Here are the top security stories from recent weeks.
- VMware Releases Critical Security Update for vCenter Server Vulnerability Allowing Remote Code Execution and Control
- Hewlett Packard Enterprise (HPE) Fixes Critical Vulnerability in Server Systems Management Software
- Threat Group Behind SolarWinds Using Legitimate Mass-Emailing Service to Distribute Malicious URLs
- Canada Post Supplier Attack Results in Data Breach Impacting 950,000 Recipients
- Fujitsu Hack Results in Multiple Japanese Agency Data Breaches
VMware has patched a 9.8/10 vulnerability affecting its widely used vCenter Server management platform which can allow attackers to execute commands on vCenter hosts. The vCenter Server does not need to be exposed externally to exploit this vulnerability; the exploit can be accomplished if attackers are inside the network or can access vCenter Server over port 443. The vulnerability is tracked as CVE-2021-21985. In addition to the security update, VMware has also released workarounds to mitigate the vulnerability.
HPE has released a security fix for a critical zero-day vulnerability in its Systems Insight Manager (SIM) remote server management software first disclosed in December 2020. HPE has rated the remote code execution vulnerability as critical (9.8/10) as it allows attackers to exploit the bug without elevated privileges or user interaction. HPE has also provided mitigation information for organizations who cannot apply the security update immediately. The vulnerability is tracked as CVE-2020-7200 and only affects the Windows version of the SIM 7.6.x software.
Microsoft Threat Intelligence Center (MSTIC) has discovered the threat actor group behind SolarWinds using a legitimate mass-emailing service, Constant Contact, to launch email campaigns distributing malicious URLs aimed at creating network persistence. The group poses as a U.S. development organization named U.S. Agency for International Development (USAID) targeting various organizations and industry verticals. MSTIC has published mitigations and IOCs against the campaign.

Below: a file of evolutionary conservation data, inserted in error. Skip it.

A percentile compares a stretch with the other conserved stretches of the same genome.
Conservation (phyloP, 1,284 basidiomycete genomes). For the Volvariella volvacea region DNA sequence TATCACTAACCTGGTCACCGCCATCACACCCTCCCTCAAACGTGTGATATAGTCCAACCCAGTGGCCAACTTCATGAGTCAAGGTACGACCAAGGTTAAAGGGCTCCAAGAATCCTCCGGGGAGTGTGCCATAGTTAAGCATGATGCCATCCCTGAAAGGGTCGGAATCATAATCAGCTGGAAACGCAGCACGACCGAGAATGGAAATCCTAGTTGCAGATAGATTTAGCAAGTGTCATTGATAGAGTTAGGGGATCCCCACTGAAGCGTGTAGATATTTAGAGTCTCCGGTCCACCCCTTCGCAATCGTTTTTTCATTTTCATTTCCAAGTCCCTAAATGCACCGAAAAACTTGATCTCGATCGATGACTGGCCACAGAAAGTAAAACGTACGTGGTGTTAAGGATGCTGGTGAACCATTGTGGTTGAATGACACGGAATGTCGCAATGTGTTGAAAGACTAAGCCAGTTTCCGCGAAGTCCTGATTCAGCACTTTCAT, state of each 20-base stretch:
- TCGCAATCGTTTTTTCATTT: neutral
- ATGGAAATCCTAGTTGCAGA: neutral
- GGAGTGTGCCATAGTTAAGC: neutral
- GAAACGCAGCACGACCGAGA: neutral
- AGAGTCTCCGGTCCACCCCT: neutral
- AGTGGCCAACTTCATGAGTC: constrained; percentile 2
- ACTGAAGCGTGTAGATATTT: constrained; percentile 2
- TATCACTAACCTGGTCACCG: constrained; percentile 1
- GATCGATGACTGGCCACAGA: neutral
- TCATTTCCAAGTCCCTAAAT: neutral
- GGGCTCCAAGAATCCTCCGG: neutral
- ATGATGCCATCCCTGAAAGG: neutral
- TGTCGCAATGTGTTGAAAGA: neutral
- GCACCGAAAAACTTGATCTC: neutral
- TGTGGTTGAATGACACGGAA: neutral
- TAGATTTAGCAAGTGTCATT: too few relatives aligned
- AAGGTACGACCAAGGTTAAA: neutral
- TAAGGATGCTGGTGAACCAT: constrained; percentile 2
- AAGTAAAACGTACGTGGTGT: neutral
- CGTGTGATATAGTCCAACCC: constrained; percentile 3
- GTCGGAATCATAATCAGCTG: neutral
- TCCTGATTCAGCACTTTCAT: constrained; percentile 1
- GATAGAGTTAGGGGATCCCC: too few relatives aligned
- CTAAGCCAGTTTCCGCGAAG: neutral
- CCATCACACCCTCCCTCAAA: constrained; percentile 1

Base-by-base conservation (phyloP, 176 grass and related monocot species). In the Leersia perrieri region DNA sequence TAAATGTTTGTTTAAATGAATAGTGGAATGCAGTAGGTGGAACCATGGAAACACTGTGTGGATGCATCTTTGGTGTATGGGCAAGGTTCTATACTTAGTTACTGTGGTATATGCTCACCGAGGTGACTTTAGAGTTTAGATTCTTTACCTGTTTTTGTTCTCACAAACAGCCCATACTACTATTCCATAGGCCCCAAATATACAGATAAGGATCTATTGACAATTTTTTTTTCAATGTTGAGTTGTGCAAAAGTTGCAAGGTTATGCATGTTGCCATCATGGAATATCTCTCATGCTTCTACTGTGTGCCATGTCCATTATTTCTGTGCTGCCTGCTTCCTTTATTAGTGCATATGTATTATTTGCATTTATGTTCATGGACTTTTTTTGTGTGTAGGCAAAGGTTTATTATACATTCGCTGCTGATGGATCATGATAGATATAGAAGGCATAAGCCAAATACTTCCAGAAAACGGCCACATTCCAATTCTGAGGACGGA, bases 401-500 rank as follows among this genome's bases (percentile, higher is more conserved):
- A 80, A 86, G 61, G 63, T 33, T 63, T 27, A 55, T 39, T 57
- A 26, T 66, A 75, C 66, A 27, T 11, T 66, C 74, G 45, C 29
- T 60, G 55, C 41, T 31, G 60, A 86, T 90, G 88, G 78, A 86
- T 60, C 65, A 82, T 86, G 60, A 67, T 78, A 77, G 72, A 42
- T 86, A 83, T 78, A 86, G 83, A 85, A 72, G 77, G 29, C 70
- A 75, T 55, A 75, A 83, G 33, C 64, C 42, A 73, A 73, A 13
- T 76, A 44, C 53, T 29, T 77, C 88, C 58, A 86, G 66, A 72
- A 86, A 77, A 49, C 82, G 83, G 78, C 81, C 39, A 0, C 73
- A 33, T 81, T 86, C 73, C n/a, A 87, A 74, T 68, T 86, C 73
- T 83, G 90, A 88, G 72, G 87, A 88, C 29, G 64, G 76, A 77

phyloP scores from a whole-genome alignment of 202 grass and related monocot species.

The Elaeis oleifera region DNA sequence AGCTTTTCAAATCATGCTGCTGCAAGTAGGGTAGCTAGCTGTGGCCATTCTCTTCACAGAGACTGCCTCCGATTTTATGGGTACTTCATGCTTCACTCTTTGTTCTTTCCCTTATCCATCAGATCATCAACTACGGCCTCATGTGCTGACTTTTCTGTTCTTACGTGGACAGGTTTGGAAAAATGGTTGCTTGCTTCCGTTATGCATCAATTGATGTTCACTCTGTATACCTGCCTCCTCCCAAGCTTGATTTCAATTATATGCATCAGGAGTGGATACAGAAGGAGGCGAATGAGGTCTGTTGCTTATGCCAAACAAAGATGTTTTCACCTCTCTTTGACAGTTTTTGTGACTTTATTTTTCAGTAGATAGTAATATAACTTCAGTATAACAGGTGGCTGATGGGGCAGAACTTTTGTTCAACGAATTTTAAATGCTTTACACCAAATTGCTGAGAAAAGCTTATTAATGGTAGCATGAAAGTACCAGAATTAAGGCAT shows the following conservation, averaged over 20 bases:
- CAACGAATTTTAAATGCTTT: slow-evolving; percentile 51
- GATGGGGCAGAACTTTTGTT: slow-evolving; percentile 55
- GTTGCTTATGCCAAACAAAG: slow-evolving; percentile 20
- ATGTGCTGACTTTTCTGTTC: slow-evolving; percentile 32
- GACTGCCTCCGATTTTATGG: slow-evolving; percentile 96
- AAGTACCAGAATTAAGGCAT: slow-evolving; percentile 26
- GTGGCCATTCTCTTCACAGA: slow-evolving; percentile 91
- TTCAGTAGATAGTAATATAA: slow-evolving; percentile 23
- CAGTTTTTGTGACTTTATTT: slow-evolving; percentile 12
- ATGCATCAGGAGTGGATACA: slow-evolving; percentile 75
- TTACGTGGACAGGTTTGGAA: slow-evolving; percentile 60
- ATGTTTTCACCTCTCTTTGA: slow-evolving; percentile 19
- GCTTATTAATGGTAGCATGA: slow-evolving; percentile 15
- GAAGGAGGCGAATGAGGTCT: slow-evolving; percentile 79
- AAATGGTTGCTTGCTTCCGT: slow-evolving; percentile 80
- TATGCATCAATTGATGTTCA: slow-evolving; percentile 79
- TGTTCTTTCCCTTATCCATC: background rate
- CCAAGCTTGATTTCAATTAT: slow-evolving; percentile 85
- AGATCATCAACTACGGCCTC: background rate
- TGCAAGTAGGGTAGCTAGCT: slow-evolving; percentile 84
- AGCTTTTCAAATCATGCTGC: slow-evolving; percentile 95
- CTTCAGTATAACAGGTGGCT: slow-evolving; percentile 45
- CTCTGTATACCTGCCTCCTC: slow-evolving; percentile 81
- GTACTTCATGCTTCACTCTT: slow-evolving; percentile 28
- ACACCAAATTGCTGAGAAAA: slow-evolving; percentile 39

The personal information of over 950,000 Canada Post parcel recipients was exposed after a supplier, Commport Communications, was compromised by a malware attack. Names, postal addresses, email addresses, and phone numbers were part of the exposed data. Canada Post, Canada’s largest postal operator, has since informed their 44 impacted business customers of the attack.
Attackers accessed over 76,000 email addresses and proprietary information from Japanese agencies including the Ministry of Land, Infrastructure, Transport and Tourism and the National Cyber Security Center (NISC). The email addresses and information were obtained after attackers gained access to government systems using Fujitsu’s ProjectWEB information sharing tool. Fujitsu has since suspended the ProjectWEB online portal while the incident is under investigation.
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